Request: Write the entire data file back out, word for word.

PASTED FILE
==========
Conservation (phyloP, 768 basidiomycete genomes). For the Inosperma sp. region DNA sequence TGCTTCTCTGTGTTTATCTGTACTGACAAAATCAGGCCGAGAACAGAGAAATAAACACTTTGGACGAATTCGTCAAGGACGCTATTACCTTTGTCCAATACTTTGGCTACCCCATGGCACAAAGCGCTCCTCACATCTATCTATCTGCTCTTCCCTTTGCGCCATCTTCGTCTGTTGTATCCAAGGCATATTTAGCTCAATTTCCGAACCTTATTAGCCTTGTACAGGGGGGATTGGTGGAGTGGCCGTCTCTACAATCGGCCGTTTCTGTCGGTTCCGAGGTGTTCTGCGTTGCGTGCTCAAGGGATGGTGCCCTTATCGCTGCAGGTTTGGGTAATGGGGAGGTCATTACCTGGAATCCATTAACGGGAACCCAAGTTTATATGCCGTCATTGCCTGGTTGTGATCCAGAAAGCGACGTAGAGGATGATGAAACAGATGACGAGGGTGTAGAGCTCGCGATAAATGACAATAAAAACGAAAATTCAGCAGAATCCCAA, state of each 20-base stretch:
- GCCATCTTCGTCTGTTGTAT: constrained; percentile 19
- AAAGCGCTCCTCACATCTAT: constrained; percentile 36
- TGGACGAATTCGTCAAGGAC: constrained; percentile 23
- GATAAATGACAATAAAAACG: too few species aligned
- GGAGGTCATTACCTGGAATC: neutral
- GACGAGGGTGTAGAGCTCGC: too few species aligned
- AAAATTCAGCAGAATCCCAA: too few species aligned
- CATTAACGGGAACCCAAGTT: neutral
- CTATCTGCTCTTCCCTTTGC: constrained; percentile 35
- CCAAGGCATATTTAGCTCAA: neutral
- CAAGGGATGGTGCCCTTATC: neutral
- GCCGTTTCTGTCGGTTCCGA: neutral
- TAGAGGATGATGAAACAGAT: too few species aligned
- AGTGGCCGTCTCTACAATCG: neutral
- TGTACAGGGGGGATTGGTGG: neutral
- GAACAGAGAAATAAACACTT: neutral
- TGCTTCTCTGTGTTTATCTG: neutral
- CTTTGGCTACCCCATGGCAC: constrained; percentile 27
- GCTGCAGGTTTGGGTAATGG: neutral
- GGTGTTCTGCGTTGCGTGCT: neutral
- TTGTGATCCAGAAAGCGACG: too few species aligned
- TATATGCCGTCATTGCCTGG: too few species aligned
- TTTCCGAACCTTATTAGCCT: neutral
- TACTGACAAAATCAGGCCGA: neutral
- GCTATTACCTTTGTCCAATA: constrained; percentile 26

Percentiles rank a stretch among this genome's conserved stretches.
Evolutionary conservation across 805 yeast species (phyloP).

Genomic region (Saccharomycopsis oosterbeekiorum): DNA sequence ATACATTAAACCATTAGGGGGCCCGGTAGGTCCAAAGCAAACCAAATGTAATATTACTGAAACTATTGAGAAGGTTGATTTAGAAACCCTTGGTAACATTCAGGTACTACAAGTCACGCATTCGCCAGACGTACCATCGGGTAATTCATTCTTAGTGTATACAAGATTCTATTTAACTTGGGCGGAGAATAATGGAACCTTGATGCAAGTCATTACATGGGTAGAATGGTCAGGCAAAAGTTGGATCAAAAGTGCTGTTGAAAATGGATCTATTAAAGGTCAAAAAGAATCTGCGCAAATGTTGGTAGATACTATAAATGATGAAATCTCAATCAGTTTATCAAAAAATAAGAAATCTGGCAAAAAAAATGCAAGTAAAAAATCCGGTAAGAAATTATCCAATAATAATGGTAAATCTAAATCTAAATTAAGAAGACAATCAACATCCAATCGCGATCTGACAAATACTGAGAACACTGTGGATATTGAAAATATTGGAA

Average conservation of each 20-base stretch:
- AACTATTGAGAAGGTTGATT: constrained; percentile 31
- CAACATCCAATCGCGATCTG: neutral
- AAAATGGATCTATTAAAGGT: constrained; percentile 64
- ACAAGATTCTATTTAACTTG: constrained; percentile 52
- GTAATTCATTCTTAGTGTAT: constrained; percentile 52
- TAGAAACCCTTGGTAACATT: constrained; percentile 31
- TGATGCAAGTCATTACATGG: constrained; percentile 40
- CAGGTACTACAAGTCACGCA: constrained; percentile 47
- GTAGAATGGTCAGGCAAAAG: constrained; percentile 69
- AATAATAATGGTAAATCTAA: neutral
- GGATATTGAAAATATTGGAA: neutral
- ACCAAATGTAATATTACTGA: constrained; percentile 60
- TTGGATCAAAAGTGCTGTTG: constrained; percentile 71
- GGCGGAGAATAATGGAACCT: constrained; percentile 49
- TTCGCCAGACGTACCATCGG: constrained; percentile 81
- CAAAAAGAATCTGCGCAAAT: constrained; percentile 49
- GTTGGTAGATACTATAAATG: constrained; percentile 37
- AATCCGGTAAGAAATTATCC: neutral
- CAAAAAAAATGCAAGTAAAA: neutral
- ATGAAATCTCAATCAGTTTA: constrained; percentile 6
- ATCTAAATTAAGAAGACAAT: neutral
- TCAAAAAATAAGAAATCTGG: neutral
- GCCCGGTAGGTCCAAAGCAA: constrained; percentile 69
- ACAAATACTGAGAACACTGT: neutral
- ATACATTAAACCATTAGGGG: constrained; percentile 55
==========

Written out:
Conservation (phyloP, 768 basidiomycete genomes). For the Inosperma sp. region DNA sequence TGCTTCTCTGTGTTTATCTGTACTGACAAAATCAGGCCGAGAACAGAGAAATAAACACTTTGGACGAATTCGTCAAGGACGCTATTACCTTTGTCCAATACTTTGGCTACCCCATGGCACAAAGCGCTCCTCACATCTATCTATCTGCTCTTCCCTTTGCGCCATCTTCGTCTGTTGTATCCAAGGCATATTTAGCTCAATTTCCGAACCTTATTAGCCTTGTACAGGGGGGATTGGTGGAGTGGCCGTCTCTACAATCGGCCGTTTCTGTCGGTTCCGAGGTGTTCTGCGTTGCGTGCTCAAGGGATGGTGCCCTTATCGCTGCAGGTTTGGGTAATGGGGAGGTCATTACCTGGAATCCATTAACGGGAACCCAAGTTTATATGCCGTCATTGCCTGGTTGTGATCCAGAAAGCGACGTAGAGGATGATGAAACAGATGACGAGGGTGTAGAGCTCGCGATAAATGACAATAAAAACGAAAATTCAGCAGAATCCCAA, state of each 20-base stretch:
- GCCATCTTCGTCTGTTGTAT: constrained; percentile 19
- AAAGCGCTCCTCACATCTAT: constrained; percentile 36
- TGGACGAATTCGTCAAGGAC: constrained; percentile 23
- GATAAATGACAATAAAAACG: too few species aligned
- GGAGGTCATTACCTGGAATC: neutral
- GACGAGGGTGTAGAGCTCGC: too few species aligned
- AAAATTCAGCAGAATCCCAA: too few species aligned
- CATTAACGGGAACCCAAGTT: neutral
- CTATCTGCTCTTCCCTTTGC: constrained; percentile 35
- CCAAGGCATATTTAGCTCAA: neutral
- CAAGGGATGGTGCCCTTATC: neutral
- GCCGTTTCTGTCGGTTCCGA: neutral
- TAGAGGATGATGAAACAGAT: too few species aligned
- AGTGGCCGTCTCTACAATCG: neutral
- TGTACAGGGGGGATTGGTGG: neutral
- GAACAGAGAAATAAACACTT: neutral
- TGCTTCTCTGTGTTTATCTG: neutral
- CTTTGGCTACCCCATGGCAC: constrained; percentile 27
- GCTGCAGGTTTGGGTAATGG: neutral
- GGTGTTCTGCGTTGCGTGCT: neutral
- TTGTGATCCAGAAAGCGACG: too few species aligned
- TATATGCCGTCATTGCCTGG: too few species aligned
- TTTCCGAACCTTATTAGCCT: neutral
- TACTGACAAAATCAGGCCGA: neutral
- GCTATTACCTTTGTCCAATA: constrained; percentile 26

Percentiles rank a stretch among this genome's conserved stretches.
Evolutionary conservation across 805 yeast species (phyloP).

Genomic region (Saccharomycopsis oosterbeekiorum): DNA sequence ATACATTAAACCATTAGGGGGCCCGGTAGGTCCAAAGCAAACCAAATGTAATATTACTGAAACTATTGAGAAGGTTGATTTAGAAACCCTTGGTAACATTCAGGTACTACAAGTCACGCATTCGCCAGACGTACCATCGGGTAATTCATTCTTAGTGTATACAAGATTCTATTTAACTTGGGCGGAGAATAATGGAACCTTGATGCAAGTCATTACATGGGTAGAATGGTCAGGCAAAAGTTGGATCAAAAGTGCTGTTGAAAATGGATCTATTAAAGGTCAAAAAGAATCTGCGCAAATGTTGGTAGATACTATAAATGATGAAATCTCAATCAGTTTATCAAAAAATAAGAAATCTGGCAAAAAAAATGCAAGTAAAAAATCCGGTAAGAAATTATCCAATAATAATGGTAAATCTAAATCTAAATTAAGAAGACAATCAACATCCAATCGCGATCTGACAAATACTGAGAACACTGTGGATATTGAAAATATTGGAA

Average conservation of each 20-base stretch:
- AACTATTGAGAAGGTTGATT: constrained; percentile 31
- CAACATCCAATCGCGATCTG: neutral
- AAAATGGATCTATTAAAGGT: constrained; percentile 64
- ACAAGATTCTATTTAACTTG: constrained; percentile 52
- GTAATTCATTCTTAGTGTAT: constrained; percentile 52
- TAGAAACCCTTGGTAACATT: constrained; percentile 31
- TGATGCAAGTCATTACATGG: constrained; percentile 40
- CAGGTACTACAAGTCACGCA: constrained; percentile 47
- GTAGAATGGTCAGGCAAAAG: constrained; percentile 69
- AATAATAATGGTAAATCTAA: neutral
- GGATATTGAAAATATTGGAA: neutral
- ACCAAATGTAATATTACTGA: constrained; percentile 60
- TTGGATCAAAAGTGCTGTTG: constrained; percentile 71
- GGCGGAGAATAATGGAACCT: constrained; percentile 49
- TTCGCCAGACGTACCATCGG: constrained; percentile 81
- CAAAAAGAATCTGCGCAAAT: constrained; percentile 49
- GTTGGTAGATACTATAAATG: constrained; percentile 37
- AATCCGGTAAGAAATTATCC: neutral
- CAAAAAAAATGCAAGTAAAA: neutral
- ATGAAATCTCAATCAGTTTA: constrained; percentile 6
- ATCTAAATTAAGAAGACAAT: neutral
- TCAAAAAATAAGAAATCTGG: neutral
- GCCCGGTAGGTCCAAAGCAA: constrained; percentile 69
- ACAAATACTGAGAACACTGT: neutral
- ATACATTAAACCATTAGGGG: constrained; percentile 55